"Rowdy" Roddy Piper Reported Dead at 61
Borders Group, which filed for bankruptcy protection on Feb. 16, plans to close another 75 stores — that’s in addition to the 200 locations announced last month.
The Detroit Free Press reports the retail chain will use the closings as leverage in negotiations on lease terms for its 633 stores. Landlords have until Wednesday to indicate whether they’ll accept rent concessions. The closings, which could end up closer to 20 to 25 depending on the outcome of negotiations, will only affect superstores, not Borders Express or airport locations, which Borders Group President Mike Edwards said are performing well.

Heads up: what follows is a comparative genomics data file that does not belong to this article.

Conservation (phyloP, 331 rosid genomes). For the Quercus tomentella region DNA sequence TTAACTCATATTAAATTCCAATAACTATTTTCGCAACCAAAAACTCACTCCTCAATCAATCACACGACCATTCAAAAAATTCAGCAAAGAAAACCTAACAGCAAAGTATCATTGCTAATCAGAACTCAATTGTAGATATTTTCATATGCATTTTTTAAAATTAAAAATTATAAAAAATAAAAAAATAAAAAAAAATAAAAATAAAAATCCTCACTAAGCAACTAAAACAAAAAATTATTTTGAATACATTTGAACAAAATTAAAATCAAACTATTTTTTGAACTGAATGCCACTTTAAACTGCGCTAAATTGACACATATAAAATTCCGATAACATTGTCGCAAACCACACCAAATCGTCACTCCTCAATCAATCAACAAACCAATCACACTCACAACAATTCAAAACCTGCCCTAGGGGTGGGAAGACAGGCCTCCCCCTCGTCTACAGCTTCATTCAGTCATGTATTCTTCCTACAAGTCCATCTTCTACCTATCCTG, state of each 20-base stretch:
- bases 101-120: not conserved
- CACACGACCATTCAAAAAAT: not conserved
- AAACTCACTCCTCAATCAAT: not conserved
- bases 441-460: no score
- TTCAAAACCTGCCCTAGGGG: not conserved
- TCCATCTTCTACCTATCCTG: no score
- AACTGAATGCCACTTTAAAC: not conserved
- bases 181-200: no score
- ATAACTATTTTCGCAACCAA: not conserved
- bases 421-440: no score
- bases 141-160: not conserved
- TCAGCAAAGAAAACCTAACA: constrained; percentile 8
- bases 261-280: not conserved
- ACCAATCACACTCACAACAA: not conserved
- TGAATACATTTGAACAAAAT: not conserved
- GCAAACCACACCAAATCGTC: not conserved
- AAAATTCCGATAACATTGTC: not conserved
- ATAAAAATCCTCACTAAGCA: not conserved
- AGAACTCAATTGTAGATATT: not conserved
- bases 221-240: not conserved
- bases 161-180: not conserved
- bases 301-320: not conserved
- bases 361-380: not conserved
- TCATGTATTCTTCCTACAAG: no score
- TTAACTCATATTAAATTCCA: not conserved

Meanwhile, the newspaper also reports, the retailer is expected back in federal bankruptcy court today to request more time to decide what to do with those leases. The extension is opposed by a number of Borders landlords.
Borders, the second-largest book chain in the United States, hopes to present a formal business plan to publishers and other creditors in April with an eye toward exiting bankruptcy in August or September.
When it emerges from Chapter 11, the Ann Arbor, Mich.-based bookseller is expected to be much leaner, even beyond the significant decrease in the number of locations (anywhere between 358 and 413). Edwards indicated to The Wall Street Journal that the 25,000-square-foot superstores will be reconfigured, with about 15,000 square feet reserved for books. The remaining space will be dedicated to a cafe, children’s books and educational toys, and consumer electronics. The chain may also add used books.